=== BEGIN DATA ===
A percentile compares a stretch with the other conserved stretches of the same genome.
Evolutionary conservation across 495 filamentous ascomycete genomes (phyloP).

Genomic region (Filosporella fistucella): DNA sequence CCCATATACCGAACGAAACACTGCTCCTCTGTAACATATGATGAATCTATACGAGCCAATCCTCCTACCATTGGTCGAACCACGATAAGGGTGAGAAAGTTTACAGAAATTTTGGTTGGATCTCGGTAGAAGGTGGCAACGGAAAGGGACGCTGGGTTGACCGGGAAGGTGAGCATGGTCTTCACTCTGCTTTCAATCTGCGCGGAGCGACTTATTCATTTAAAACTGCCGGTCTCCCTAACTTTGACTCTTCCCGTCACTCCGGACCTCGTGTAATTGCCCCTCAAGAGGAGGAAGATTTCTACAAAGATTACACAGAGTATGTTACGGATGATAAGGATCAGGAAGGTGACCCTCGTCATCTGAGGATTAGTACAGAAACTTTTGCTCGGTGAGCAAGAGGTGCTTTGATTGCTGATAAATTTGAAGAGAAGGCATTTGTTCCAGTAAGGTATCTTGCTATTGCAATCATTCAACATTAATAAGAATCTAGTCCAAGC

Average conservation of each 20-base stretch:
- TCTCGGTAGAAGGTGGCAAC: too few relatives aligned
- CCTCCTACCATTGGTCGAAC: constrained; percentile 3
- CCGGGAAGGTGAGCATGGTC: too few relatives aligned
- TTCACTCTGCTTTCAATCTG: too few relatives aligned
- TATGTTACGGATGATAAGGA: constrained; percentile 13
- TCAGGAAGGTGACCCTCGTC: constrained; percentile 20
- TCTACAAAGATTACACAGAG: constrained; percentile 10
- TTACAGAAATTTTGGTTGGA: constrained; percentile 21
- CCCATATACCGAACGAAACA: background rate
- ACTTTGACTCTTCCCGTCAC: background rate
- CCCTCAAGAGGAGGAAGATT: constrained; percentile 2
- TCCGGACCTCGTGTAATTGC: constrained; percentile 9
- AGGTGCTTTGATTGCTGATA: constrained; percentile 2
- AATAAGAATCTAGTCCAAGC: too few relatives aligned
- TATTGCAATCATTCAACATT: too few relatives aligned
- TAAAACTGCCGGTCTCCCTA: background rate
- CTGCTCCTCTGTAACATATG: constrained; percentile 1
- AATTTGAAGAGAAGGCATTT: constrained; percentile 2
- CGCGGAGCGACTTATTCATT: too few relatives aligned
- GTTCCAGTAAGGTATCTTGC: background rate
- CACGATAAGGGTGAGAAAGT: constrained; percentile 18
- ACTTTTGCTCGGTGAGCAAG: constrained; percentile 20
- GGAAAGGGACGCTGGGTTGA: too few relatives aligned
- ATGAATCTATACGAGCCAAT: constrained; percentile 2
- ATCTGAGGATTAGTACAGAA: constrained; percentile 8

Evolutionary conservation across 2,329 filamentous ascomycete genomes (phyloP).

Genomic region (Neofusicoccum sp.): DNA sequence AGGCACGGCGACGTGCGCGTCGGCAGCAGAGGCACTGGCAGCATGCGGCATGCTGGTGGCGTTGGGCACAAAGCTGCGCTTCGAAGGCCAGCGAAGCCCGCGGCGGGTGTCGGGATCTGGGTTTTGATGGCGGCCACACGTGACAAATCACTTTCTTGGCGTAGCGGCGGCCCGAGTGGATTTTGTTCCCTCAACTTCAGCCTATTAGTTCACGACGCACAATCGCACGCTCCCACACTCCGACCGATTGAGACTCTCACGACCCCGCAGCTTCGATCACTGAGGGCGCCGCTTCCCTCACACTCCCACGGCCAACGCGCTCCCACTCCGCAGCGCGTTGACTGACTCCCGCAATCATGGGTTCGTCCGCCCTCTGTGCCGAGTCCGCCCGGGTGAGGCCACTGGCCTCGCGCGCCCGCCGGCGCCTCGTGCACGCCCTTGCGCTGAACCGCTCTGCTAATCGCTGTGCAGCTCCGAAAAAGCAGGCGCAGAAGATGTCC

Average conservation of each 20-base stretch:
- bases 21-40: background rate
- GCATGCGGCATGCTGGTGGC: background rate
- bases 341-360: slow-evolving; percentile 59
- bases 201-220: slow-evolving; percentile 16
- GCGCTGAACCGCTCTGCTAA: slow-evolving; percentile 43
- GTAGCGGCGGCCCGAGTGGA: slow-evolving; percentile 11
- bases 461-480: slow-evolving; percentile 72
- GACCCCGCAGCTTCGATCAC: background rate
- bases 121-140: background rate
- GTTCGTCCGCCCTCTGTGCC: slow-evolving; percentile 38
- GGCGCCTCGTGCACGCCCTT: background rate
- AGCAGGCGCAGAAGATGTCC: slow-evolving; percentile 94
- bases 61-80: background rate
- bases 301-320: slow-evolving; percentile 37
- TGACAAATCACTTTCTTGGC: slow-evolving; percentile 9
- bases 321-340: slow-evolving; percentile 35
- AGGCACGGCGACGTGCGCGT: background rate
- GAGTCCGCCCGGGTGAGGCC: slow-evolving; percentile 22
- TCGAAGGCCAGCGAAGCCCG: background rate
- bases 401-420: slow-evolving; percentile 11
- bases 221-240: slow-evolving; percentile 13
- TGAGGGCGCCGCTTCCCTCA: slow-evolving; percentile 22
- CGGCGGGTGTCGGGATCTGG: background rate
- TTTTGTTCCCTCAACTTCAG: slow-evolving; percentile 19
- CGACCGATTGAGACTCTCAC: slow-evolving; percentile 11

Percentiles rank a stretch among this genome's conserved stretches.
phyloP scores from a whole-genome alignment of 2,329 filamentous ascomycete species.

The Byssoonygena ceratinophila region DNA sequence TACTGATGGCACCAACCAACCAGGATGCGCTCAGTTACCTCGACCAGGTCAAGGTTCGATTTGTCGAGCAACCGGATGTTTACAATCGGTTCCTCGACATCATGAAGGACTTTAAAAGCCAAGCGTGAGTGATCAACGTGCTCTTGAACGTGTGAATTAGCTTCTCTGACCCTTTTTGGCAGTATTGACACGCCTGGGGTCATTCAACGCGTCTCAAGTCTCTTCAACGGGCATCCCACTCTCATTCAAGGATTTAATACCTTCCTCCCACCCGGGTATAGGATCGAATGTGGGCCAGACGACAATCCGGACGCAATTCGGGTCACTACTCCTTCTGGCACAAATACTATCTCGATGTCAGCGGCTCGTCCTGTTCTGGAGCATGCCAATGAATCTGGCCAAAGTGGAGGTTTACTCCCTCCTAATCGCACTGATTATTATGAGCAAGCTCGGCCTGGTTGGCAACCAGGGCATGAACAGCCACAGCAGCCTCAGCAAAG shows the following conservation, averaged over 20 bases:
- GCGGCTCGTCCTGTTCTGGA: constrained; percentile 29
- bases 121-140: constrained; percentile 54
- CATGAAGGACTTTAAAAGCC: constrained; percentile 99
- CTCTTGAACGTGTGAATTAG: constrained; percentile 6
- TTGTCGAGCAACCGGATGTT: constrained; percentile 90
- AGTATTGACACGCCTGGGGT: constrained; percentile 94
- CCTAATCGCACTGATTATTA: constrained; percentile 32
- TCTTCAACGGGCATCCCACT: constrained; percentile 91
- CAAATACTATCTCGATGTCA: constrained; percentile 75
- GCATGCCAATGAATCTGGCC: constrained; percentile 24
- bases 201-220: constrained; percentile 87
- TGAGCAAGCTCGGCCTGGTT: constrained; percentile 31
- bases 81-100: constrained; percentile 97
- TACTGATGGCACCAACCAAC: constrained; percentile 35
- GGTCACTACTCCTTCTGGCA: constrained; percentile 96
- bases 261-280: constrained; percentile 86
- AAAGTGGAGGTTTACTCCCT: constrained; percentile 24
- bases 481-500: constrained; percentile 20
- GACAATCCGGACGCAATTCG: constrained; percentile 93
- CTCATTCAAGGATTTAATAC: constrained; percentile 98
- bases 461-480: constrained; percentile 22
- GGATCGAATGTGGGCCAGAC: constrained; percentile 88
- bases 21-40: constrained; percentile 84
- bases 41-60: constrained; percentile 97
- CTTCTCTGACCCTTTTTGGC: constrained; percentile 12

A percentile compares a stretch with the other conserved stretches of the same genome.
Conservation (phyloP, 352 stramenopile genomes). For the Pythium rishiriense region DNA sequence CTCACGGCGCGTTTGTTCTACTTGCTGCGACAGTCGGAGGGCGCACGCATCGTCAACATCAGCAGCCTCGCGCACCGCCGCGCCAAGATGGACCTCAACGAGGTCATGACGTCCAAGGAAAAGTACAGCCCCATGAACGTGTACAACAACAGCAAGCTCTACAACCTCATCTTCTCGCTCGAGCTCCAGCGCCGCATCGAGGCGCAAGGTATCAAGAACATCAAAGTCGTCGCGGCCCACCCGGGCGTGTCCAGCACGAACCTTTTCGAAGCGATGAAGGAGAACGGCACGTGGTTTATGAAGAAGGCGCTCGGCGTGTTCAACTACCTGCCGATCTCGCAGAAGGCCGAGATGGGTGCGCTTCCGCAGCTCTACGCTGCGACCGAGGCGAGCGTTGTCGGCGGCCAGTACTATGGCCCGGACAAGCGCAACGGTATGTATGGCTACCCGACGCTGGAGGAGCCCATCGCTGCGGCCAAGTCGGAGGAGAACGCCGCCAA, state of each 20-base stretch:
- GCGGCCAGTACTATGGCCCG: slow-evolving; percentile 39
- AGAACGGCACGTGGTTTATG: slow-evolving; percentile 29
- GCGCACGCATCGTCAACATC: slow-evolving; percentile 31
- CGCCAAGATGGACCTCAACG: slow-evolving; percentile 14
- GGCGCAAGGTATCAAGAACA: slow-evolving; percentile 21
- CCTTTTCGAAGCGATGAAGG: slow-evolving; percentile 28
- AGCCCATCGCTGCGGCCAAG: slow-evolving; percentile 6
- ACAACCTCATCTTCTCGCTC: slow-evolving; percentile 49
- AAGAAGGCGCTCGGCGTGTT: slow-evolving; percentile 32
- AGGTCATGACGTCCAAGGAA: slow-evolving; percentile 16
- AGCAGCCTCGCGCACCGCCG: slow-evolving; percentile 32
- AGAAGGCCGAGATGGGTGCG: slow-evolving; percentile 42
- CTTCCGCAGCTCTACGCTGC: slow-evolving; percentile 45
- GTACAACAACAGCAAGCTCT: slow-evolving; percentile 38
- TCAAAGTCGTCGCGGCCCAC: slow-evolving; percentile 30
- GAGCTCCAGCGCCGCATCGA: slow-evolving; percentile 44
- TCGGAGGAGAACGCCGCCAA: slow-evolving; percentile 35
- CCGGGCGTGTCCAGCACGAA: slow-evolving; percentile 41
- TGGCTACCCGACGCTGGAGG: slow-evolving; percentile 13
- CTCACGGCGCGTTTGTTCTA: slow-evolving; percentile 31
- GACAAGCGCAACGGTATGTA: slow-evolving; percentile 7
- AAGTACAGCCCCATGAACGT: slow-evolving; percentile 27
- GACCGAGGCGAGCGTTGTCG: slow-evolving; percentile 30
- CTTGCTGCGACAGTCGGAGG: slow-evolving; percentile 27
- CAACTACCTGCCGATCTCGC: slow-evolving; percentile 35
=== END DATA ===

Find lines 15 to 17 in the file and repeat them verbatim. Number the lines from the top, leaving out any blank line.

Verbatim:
- CCCTCAAGAGGAGGAAGATT: constrained; percentile 2
- TCCGGACCTCGTGTAATTGC: constrained; percentile 9
- AGGTGCTTTGATTGCTGATA: constrained; percentile 2